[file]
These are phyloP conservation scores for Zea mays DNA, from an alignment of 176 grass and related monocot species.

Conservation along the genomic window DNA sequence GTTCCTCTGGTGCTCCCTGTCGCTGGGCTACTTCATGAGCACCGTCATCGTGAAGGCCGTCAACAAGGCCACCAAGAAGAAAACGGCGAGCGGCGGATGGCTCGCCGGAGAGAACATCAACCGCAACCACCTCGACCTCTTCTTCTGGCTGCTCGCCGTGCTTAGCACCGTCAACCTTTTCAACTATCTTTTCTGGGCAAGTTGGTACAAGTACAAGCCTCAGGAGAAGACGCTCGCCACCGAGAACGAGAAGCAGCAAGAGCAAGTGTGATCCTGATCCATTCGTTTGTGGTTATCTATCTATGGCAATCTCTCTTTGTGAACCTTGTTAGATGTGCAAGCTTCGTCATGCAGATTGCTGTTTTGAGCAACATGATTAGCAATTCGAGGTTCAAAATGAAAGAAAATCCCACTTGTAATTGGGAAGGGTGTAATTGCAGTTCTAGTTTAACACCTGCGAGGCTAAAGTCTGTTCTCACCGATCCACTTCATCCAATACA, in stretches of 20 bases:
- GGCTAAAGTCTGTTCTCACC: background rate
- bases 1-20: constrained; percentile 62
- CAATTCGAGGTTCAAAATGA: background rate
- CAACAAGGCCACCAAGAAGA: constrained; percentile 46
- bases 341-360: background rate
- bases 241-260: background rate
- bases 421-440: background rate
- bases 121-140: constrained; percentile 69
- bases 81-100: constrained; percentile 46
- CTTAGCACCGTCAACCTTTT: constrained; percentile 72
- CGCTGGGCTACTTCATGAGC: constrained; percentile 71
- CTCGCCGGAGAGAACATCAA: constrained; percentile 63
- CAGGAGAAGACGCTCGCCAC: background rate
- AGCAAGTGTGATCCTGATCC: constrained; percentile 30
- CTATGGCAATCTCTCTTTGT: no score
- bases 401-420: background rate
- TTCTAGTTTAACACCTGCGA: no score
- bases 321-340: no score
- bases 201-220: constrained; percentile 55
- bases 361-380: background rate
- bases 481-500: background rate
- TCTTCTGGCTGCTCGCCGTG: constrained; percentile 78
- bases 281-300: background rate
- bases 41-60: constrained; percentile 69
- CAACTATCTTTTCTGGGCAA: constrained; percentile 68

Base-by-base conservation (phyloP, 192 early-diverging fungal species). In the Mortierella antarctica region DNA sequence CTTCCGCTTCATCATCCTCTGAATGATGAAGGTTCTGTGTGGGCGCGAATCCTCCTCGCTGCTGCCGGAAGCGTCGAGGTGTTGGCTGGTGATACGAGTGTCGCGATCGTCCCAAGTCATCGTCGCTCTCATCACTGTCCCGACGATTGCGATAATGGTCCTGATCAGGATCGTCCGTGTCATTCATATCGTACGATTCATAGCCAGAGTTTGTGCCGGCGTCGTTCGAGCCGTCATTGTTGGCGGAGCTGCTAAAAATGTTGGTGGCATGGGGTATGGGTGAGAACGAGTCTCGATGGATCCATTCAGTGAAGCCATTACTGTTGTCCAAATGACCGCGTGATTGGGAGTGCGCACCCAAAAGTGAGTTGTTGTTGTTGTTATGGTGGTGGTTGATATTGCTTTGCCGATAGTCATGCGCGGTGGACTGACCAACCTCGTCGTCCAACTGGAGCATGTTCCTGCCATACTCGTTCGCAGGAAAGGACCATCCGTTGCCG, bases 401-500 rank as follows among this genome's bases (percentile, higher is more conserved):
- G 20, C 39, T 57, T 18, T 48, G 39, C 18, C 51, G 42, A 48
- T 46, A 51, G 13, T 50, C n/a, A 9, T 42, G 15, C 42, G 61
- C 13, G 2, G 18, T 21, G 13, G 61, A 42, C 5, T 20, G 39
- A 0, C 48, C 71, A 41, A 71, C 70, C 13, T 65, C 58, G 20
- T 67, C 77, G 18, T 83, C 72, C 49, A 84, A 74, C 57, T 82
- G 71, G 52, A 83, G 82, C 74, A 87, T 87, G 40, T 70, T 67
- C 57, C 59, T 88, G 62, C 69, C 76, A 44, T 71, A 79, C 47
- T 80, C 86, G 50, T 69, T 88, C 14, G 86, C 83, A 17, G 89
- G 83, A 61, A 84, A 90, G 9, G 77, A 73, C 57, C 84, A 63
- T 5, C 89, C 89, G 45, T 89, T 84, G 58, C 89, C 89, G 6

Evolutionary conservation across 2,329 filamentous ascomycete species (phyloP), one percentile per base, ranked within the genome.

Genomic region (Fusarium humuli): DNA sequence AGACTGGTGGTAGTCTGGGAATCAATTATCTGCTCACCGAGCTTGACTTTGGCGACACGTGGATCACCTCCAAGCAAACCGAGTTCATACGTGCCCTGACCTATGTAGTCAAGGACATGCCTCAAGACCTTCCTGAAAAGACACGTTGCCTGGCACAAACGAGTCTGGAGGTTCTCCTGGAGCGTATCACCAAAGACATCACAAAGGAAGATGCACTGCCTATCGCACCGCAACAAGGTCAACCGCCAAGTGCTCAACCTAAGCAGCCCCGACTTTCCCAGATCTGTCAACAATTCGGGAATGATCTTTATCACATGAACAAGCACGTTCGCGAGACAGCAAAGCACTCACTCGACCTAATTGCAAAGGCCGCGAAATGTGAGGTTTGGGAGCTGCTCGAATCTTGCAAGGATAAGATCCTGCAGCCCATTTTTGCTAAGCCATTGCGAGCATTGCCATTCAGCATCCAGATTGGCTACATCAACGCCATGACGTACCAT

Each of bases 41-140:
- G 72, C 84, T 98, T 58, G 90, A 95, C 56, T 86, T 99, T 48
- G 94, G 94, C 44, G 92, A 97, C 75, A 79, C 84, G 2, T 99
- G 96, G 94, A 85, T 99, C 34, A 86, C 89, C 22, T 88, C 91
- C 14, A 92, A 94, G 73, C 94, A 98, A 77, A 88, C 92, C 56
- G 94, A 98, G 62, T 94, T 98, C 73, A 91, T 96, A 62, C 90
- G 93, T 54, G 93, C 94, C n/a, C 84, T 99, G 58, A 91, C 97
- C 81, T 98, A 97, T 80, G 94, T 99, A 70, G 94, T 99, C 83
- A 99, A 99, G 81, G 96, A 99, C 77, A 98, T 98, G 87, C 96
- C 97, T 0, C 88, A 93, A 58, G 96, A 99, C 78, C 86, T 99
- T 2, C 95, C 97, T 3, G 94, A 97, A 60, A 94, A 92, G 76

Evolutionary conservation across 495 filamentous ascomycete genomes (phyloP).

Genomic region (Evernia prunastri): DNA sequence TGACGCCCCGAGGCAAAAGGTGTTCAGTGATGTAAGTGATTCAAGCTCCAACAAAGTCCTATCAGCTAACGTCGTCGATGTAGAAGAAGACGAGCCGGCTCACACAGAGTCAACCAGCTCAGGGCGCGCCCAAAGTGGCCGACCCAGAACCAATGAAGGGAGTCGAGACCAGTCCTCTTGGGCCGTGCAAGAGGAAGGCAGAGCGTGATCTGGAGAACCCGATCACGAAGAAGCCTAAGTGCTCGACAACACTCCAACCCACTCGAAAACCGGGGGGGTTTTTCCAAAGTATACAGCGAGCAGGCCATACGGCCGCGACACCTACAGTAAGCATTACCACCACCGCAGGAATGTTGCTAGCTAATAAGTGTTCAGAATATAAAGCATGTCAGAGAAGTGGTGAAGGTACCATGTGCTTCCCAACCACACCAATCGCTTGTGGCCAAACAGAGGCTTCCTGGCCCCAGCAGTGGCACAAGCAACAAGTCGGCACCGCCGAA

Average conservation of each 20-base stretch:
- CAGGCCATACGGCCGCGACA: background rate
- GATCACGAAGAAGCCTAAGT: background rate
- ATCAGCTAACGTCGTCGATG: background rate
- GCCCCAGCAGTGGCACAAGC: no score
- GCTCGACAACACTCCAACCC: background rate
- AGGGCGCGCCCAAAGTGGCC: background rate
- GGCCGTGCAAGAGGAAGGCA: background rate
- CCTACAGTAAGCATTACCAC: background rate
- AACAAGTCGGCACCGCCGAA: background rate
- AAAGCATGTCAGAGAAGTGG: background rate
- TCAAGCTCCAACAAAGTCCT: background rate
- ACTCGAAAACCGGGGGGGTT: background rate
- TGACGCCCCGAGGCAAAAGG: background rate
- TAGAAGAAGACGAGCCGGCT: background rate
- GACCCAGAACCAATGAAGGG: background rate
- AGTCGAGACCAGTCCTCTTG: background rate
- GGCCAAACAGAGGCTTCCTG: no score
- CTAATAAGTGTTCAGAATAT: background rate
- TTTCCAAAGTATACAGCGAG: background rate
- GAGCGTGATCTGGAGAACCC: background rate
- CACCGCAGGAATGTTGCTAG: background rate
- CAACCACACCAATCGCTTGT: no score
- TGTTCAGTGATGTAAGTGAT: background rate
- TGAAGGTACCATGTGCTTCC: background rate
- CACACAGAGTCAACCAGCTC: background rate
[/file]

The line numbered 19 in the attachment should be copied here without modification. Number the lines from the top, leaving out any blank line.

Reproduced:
- TTCTAGTTTAACACCTGCGA: no score